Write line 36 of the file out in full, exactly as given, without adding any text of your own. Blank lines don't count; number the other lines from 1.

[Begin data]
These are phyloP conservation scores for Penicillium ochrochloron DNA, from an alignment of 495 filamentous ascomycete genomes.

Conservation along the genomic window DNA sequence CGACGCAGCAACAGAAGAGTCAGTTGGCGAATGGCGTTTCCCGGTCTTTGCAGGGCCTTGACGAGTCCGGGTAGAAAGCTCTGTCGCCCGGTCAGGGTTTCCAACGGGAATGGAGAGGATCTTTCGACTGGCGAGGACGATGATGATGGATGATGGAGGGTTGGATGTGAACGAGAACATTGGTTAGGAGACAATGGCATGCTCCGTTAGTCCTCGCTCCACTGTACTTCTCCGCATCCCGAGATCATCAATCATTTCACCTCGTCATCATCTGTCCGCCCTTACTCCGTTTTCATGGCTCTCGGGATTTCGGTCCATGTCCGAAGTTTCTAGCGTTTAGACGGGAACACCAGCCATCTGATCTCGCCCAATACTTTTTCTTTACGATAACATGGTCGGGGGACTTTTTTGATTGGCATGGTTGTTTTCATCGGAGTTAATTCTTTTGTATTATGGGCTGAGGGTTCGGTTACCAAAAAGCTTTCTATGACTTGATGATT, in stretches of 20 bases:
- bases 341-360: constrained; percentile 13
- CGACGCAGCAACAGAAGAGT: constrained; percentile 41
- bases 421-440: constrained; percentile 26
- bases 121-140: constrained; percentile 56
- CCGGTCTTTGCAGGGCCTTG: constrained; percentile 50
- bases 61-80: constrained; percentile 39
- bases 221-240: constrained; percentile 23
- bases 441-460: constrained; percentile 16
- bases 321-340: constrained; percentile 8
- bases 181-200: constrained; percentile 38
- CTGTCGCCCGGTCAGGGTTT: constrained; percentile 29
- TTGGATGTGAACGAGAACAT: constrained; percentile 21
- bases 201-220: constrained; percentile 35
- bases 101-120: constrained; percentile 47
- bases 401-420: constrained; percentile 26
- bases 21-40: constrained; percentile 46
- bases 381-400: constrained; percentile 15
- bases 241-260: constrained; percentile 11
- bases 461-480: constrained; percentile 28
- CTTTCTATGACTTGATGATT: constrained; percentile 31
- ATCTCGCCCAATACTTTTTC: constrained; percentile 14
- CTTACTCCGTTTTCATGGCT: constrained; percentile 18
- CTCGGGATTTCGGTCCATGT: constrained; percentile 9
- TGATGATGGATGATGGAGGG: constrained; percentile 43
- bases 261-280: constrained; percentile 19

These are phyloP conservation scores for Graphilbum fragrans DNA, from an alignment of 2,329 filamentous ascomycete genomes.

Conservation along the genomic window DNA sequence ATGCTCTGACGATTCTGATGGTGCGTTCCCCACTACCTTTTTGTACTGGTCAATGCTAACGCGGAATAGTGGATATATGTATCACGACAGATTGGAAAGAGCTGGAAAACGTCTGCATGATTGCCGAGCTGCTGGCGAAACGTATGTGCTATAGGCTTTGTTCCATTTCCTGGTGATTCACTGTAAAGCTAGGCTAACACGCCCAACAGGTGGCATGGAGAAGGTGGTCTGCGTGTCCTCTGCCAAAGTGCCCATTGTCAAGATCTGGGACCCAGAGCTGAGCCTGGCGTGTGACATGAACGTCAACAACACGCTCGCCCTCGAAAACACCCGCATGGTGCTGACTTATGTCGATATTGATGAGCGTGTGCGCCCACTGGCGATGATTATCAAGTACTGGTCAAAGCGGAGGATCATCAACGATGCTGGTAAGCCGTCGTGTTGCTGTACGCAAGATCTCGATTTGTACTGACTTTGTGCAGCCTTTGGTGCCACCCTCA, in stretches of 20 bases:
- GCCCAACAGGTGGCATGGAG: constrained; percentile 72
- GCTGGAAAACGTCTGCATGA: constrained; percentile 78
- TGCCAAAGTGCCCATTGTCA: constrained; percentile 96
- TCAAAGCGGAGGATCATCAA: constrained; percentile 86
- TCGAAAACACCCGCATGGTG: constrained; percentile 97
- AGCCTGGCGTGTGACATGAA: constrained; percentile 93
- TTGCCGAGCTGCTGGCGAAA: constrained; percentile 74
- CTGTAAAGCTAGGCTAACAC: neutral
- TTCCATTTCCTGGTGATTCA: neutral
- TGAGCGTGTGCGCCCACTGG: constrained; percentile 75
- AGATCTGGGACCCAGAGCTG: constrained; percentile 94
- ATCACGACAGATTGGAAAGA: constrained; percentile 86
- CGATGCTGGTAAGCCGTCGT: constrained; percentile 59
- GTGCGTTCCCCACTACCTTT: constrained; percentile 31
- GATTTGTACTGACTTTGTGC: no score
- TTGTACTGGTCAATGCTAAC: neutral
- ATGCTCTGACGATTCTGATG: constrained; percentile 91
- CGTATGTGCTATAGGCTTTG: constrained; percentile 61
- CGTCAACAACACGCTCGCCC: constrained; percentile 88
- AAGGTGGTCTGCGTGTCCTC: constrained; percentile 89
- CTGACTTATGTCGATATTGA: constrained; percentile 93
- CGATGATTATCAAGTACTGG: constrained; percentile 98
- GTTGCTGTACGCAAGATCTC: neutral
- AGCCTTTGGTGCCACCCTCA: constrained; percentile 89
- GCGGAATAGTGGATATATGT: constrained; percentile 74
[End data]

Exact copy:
- TTGCCGAGCTGCTGGCGAAA: constrained; percentile 74